Thursday, 23 July 2009

What Did I Do Before TV and the Internet?

Been a while, I know. Stevie (the car), Scotland, my ISP and work have knocked the wind out of me of late. Work has reached the point where there is serious talk in the Fox/Hawksmoor household of quitting and moving 100 miles down the road to Chester.

While in Scotland, I read through El Sombra, the second in Abaddon Books’ Pax Brittania world. I’ve passed their first one, Unnatural History around a few people. I wrote an enthusiastic review of it for Steampunk Magazine #6. T’other Paul (we already had one Paul when he started) had it next and loved it like I did. ngaio and Allegra were less than impressed--Allegra didn’t even finish it, and ngaio only finished it so she could understand what T’other Paul and I were talking about.

El Sombra was better, in my opinion. In a small Mexican town, a masked vigilante fights to free his people from the Nazi’s. Loud, bright, explosive, no-holds-barred pulp action Saturday morning pictures extravaganza. Bereft of characters or moral ambiguities. Great fun.

Since coming back to Wales, I’ve also read Rob Grant’s Backwards. I’d read all the other Red Dwarf books years ago, but somehow never managed to get through to this one. Far better than Doug Naylor’s offering, The Last Human. Backwards had a stronger plot, better writing and one bit where I laughed out loud. I haven’t done that when reading a book since... blimey, I can’t recall a single time.

And I simply can’t forget to mention Ray Bardbury’s The Illustrated Man. Fahrenheit 451 is a book which has endured with me and I frequently say is my favourite. The Illustrated Man has some pretty good stories, and some amazing ones. The Highway, The Long Rain and Kaleidoscope are worth a mention. I find it hard to explain what I find so hypnotic about Bradbury’s writing. He’s like a magician: He’s standing there, nothing up his sleeves and you watch him wandering around on stage, perfectly ordinarily. And then he stops, and you realize he’s built this amazing, beautiful home to ideas which whisper gently to you when your brain is just running idle. If I knew how he did it, I’d be copying it. Without shame.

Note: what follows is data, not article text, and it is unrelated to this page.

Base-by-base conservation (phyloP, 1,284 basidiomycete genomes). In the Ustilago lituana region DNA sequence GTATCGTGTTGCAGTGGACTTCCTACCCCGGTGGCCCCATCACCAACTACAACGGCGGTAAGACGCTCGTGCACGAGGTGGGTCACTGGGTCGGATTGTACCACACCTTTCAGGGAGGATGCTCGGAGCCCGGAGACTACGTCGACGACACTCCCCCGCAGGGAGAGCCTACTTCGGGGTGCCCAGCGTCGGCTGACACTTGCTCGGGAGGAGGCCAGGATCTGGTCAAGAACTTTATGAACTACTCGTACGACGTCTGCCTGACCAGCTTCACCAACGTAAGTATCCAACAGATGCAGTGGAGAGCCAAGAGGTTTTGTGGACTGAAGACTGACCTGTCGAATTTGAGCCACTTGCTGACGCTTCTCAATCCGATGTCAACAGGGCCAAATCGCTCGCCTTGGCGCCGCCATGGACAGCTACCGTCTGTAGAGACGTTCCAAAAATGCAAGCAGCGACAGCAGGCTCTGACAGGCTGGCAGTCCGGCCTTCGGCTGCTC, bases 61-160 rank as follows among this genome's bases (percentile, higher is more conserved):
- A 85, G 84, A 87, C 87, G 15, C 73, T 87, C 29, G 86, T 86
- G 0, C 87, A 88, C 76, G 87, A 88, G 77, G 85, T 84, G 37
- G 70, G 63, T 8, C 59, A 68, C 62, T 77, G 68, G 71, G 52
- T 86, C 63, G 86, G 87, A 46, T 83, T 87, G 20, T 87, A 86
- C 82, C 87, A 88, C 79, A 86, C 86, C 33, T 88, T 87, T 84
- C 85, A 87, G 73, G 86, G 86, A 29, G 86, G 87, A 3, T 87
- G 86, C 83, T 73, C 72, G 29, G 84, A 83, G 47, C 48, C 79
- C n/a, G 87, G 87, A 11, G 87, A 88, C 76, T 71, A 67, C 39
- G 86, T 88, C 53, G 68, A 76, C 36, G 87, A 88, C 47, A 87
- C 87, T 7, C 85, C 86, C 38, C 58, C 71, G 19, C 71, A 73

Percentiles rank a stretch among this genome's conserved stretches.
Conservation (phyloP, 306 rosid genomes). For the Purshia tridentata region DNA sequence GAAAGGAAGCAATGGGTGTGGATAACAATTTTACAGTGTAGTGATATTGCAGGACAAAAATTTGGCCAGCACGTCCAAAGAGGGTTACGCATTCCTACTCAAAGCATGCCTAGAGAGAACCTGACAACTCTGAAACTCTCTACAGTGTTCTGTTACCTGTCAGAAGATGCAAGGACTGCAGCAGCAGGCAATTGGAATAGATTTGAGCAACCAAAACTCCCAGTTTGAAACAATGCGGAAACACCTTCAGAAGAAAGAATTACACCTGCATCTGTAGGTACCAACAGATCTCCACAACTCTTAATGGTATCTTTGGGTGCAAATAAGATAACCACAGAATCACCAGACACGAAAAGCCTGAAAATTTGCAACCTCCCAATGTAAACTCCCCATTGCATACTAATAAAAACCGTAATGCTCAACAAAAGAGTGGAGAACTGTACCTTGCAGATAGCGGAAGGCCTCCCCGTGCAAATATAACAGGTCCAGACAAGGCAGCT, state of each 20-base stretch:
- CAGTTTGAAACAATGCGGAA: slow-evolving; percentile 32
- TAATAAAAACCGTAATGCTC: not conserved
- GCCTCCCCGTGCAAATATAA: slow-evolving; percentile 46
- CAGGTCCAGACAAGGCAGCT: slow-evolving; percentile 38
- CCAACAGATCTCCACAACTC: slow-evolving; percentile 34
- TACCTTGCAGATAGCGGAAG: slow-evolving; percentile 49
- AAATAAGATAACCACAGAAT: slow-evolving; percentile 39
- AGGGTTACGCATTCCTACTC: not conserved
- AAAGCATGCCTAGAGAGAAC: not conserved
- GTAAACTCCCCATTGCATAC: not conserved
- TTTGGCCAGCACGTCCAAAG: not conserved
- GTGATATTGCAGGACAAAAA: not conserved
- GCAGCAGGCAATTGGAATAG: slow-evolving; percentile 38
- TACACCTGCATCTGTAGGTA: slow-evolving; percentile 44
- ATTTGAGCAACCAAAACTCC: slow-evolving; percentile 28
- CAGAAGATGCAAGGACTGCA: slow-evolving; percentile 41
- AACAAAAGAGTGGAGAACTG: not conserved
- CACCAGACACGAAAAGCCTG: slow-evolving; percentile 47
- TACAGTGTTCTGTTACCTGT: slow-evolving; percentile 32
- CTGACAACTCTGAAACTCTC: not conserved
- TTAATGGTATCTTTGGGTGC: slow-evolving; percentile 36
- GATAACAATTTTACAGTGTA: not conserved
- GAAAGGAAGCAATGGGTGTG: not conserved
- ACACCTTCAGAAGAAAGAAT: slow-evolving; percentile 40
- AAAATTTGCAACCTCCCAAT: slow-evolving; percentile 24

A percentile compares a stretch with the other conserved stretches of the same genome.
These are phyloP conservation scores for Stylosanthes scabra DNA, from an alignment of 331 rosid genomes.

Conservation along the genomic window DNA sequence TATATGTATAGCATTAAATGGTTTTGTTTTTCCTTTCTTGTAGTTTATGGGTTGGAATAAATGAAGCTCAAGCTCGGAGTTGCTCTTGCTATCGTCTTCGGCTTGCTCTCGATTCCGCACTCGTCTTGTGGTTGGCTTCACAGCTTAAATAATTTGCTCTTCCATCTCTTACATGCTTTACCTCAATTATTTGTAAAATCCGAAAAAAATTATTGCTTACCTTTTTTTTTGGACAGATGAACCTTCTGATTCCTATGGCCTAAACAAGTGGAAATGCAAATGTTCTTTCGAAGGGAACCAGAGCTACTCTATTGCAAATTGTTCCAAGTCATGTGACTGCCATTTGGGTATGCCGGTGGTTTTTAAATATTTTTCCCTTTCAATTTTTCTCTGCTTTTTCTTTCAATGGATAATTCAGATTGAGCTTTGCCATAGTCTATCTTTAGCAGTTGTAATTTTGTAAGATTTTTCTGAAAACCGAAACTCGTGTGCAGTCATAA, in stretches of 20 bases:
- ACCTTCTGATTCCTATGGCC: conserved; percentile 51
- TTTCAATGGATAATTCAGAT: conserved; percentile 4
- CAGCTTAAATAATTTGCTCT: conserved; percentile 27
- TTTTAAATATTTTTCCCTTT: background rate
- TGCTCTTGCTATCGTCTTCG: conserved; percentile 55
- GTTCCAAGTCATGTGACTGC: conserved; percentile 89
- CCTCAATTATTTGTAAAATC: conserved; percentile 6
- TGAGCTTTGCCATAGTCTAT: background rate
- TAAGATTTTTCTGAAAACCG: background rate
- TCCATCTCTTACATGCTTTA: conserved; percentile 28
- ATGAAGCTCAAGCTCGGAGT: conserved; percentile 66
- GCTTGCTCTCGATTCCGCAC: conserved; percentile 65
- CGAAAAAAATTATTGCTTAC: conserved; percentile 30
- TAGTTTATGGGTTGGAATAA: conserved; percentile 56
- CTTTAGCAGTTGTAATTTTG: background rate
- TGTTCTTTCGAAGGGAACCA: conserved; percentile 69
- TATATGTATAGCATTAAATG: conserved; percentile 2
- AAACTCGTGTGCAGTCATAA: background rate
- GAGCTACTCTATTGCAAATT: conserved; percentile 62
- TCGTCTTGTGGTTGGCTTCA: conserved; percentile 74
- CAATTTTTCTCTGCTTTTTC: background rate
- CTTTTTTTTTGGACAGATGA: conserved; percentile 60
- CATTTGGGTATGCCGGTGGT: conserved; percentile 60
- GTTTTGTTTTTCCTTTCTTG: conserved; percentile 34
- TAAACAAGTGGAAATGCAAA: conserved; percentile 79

Scotland was an amazing experience. The most enduring part of has been the silence. We had no computers, no television and only watched one video the entire week. We had music playing just one evening, and that was it. There were no neighbours, no road and cars, no people walking around outside. Just the sea and the birds and the wind. Since coming back, Allegra and I only have the television if there’s a specific programme we want to watch. At the moment, it gets turned on at 8:00pm on Sunday for Top Gear, and back off again at 9:00pm. The elimination of just that background noise from out daily lives has made the whole world seem different.

I get +1 Geek Points for following @isaacasimov, and another +1 for buying a mobile so I can update my Twitter when I’m away from the ‘net. The mobile is a Motorola W377, a slim flip phone. I have vague ideas of turning it into something resembling a cigarette case.

The copies of Steampunk Magazine #6 are back from the layout guy. There’s a lot of proof-reading in my future. I may have only had a minor part in putting it together, but it’s going to be amazing to see it all there, together, just like a real magazine! And, of course, Of Mice and Journeymen is appearing in there. I’m very excited about that. My first paying story, ever!

1 comment:

Jo Thomas (journeymouse) said...

Ooooh! My inspiration got you paid? I'm so flattered!